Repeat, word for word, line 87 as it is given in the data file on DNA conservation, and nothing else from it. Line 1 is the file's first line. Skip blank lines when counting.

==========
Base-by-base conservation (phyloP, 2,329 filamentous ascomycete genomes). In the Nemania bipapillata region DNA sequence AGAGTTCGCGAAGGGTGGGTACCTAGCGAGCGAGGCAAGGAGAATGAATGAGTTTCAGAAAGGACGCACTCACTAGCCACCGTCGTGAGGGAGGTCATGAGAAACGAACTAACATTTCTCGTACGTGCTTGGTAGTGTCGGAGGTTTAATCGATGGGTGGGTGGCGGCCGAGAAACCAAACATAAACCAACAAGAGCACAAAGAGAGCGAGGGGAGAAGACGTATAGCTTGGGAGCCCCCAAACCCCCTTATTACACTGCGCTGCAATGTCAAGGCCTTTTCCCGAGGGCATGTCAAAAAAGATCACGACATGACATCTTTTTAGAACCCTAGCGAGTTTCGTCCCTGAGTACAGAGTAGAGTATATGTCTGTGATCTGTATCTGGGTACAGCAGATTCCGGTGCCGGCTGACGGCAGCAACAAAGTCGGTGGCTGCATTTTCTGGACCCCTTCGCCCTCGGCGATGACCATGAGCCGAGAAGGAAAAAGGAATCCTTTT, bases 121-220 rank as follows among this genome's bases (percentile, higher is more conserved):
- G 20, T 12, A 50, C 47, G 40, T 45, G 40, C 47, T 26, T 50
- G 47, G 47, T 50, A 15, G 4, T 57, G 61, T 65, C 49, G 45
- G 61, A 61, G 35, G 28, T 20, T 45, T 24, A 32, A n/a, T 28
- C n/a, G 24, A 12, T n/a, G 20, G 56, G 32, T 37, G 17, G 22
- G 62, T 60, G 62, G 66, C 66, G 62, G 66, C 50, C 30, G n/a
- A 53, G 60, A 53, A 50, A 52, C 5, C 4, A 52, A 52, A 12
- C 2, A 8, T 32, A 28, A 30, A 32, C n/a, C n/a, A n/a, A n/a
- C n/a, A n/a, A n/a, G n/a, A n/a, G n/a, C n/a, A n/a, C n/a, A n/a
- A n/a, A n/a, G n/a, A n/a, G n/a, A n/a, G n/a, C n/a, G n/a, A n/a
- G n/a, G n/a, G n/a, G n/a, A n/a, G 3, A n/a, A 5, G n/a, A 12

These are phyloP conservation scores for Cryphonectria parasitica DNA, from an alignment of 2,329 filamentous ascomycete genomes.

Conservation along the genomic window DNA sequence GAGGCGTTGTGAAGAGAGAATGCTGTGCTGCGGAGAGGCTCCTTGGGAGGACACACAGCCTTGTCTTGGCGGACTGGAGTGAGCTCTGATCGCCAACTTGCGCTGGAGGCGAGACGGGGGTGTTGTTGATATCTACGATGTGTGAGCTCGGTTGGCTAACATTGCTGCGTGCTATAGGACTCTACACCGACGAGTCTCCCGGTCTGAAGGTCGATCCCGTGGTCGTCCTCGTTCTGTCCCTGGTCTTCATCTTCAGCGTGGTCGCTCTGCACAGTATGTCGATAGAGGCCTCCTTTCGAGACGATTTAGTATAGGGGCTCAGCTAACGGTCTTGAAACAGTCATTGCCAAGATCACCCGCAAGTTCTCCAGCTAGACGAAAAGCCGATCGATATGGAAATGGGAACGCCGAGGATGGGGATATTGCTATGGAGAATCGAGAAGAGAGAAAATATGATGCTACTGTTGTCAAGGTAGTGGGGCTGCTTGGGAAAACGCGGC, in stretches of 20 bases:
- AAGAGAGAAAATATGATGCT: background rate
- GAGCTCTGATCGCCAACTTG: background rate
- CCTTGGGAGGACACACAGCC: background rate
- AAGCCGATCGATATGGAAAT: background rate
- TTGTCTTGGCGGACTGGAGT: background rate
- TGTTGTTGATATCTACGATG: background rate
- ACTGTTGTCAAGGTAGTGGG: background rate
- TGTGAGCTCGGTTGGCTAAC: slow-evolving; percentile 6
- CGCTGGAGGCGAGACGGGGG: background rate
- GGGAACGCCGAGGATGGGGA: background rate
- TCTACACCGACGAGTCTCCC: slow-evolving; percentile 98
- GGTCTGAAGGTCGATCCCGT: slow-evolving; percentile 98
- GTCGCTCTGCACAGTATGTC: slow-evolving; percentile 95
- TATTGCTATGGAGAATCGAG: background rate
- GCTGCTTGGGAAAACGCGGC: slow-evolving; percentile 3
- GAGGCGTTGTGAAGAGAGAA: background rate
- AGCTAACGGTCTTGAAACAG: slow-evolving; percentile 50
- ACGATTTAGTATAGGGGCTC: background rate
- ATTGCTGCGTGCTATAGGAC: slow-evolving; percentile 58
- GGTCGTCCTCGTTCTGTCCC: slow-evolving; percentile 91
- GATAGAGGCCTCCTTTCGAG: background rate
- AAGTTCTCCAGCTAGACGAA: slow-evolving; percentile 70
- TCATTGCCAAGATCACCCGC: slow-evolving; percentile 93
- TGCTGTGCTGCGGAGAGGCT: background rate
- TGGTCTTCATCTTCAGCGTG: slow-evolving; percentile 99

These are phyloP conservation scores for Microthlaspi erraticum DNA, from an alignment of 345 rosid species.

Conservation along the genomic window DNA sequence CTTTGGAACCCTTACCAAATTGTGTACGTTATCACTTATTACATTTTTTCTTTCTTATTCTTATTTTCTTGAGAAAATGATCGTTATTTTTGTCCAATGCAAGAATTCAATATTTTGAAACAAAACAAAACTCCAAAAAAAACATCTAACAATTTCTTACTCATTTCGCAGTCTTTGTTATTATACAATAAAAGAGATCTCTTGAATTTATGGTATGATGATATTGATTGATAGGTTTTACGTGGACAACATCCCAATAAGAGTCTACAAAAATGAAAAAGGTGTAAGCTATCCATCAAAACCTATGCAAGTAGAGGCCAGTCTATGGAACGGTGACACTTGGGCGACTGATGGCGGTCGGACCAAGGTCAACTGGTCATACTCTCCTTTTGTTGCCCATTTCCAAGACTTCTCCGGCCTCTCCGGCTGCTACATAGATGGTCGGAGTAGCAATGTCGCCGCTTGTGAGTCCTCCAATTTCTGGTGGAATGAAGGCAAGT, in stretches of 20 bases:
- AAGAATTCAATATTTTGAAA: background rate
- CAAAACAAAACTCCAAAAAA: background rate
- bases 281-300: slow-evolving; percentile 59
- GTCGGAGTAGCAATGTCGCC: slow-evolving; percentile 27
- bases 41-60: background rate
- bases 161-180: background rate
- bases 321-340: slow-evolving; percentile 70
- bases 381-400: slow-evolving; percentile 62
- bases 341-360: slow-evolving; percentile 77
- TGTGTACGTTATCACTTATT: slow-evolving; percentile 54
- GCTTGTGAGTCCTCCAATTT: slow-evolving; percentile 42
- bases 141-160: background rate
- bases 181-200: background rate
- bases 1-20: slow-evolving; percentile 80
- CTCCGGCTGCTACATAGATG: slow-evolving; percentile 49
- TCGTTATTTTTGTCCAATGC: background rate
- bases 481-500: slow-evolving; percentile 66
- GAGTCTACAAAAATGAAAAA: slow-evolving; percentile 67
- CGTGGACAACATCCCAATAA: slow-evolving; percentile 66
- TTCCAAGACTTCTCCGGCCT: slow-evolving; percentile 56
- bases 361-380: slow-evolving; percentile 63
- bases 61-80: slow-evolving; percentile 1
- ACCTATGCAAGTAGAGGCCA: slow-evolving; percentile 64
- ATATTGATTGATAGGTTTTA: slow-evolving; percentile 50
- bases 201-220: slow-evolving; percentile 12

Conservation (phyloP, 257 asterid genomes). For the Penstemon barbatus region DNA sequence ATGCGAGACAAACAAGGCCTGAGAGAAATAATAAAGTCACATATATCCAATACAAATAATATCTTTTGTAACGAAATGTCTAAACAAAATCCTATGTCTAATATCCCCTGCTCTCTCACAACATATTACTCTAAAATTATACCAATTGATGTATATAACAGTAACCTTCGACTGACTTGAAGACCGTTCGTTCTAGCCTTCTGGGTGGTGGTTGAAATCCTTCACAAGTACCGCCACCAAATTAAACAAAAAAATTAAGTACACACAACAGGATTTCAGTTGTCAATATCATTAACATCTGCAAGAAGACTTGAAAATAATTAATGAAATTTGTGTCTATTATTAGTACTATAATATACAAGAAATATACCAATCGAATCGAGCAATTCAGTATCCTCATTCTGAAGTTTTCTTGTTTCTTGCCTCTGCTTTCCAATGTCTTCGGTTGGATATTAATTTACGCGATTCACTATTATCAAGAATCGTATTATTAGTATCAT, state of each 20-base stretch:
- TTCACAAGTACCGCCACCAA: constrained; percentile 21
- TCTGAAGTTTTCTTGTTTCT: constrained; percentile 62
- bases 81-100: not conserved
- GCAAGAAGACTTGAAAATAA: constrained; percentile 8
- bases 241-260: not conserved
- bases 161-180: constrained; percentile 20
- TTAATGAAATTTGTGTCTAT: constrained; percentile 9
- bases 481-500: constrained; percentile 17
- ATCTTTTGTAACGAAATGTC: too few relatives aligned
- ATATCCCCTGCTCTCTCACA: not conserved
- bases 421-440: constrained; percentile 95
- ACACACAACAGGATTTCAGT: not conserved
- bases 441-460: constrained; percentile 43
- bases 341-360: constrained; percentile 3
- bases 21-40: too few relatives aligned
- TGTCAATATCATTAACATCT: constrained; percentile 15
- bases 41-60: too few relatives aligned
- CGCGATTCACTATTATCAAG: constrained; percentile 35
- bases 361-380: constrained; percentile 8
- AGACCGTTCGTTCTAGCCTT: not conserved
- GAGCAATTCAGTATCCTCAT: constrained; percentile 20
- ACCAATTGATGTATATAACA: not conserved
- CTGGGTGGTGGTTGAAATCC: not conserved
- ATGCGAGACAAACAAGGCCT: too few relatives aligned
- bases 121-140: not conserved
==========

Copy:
- GAGCAATTCAGTATCCTCAT: constrained; percentile 20